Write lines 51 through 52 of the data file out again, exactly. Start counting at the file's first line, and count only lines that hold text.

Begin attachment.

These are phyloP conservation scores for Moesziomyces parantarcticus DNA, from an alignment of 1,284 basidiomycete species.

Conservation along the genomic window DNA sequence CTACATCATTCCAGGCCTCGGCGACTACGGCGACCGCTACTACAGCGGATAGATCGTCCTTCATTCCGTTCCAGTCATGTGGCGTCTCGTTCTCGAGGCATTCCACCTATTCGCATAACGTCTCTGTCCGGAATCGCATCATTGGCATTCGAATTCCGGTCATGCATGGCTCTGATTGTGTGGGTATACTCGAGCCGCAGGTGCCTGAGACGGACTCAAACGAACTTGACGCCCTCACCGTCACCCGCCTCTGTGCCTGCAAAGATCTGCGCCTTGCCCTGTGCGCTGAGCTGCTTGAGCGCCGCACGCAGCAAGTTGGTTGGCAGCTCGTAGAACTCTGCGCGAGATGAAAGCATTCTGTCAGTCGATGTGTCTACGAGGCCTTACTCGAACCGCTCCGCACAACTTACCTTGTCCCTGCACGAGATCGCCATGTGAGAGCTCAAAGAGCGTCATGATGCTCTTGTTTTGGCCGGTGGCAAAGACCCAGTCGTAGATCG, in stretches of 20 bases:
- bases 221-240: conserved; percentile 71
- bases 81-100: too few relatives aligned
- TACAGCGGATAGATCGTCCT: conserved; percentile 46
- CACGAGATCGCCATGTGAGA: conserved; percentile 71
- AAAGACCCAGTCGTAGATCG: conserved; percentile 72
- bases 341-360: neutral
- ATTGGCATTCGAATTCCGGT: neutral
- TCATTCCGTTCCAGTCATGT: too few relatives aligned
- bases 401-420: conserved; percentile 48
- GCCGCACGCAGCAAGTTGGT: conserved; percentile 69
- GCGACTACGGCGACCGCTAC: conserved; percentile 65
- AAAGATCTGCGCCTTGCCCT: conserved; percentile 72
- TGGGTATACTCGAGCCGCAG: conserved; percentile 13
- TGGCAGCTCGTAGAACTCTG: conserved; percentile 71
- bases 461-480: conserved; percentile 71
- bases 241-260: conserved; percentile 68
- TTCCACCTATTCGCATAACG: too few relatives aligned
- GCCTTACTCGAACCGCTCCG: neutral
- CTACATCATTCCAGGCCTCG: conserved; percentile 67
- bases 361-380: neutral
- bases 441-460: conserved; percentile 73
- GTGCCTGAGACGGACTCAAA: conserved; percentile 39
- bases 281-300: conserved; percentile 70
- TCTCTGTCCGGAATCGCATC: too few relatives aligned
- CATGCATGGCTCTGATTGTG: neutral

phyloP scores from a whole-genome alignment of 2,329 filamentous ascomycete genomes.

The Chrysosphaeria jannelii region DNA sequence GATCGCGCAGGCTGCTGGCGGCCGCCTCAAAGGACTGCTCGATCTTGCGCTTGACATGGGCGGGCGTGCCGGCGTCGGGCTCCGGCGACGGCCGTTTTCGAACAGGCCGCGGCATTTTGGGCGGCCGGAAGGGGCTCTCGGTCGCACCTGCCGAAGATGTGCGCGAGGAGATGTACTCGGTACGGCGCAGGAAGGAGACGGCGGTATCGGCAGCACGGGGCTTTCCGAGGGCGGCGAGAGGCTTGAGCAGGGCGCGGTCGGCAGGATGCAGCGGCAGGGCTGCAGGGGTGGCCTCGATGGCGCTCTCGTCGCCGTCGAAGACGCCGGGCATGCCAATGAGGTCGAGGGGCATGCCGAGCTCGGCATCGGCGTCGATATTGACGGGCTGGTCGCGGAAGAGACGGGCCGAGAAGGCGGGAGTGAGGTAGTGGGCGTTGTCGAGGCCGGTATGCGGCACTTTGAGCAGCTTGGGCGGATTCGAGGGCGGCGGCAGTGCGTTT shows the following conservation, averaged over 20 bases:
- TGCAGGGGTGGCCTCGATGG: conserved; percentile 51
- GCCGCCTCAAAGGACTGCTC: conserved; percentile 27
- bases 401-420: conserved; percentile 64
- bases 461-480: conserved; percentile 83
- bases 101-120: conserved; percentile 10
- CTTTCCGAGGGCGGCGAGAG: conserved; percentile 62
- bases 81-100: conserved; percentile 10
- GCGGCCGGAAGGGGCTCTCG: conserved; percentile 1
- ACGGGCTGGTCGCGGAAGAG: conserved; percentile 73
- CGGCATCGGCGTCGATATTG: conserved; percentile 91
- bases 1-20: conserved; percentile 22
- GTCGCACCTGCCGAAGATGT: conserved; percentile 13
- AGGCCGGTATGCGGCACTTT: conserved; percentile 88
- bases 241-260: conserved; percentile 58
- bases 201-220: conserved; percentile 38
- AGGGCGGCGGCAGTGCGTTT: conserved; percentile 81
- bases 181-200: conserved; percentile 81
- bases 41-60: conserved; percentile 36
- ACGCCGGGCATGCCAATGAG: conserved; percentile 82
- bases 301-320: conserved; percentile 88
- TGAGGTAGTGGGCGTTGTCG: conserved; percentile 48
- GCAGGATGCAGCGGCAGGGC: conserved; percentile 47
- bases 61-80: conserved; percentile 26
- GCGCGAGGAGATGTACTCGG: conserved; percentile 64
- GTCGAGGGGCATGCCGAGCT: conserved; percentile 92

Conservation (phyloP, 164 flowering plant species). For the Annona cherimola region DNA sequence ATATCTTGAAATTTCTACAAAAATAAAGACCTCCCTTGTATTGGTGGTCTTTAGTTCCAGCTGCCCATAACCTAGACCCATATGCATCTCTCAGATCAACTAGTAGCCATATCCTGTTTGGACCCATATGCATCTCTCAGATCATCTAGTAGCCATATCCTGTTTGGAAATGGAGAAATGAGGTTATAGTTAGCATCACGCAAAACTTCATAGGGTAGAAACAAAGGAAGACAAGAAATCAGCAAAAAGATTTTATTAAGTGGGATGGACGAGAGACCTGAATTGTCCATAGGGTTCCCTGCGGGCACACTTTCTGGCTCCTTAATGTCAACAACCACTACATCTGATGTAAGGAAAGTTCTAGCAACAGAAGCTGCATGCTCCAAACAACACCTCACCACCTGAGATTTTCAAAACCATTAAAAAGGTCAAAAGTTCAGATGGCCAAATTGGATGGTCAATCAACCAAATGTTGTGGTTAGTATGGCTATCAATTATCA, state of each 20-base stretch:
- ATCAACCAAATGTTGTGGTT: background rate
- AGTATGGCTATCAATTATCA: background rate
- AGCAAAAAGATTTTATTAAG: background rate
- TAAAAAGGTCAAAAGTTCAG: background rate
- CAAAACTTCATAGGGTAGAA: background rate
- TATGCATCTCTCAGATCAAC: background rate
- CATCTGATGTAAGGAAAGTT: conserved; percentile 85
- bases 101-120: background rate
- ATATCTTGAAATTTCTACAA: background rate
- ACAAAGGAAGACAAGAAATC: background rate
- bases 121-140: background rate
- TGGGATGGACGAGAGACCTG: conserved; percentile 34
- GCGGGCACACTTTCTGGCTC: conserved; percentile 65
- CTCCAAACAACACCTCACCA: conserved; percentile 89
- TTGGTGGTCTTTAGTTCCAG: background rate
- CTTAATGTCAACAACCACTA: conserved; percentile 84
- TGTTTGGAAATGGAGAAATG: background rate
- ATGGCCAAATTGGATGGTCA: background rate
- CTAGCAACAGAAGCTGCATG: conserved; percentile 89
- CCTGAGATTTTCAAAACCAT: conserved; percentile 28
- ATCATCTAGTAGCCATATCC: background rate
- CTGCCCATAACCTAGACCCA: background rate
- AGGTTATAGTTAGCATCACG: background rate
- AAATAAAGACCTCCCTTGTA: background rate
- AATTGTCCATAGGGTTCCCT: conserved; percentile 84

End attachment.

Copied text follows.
- GCAGGATGCAGCGGCAGGGC: conserved; percentile 47
- bases 61-80: conserved; percentile 26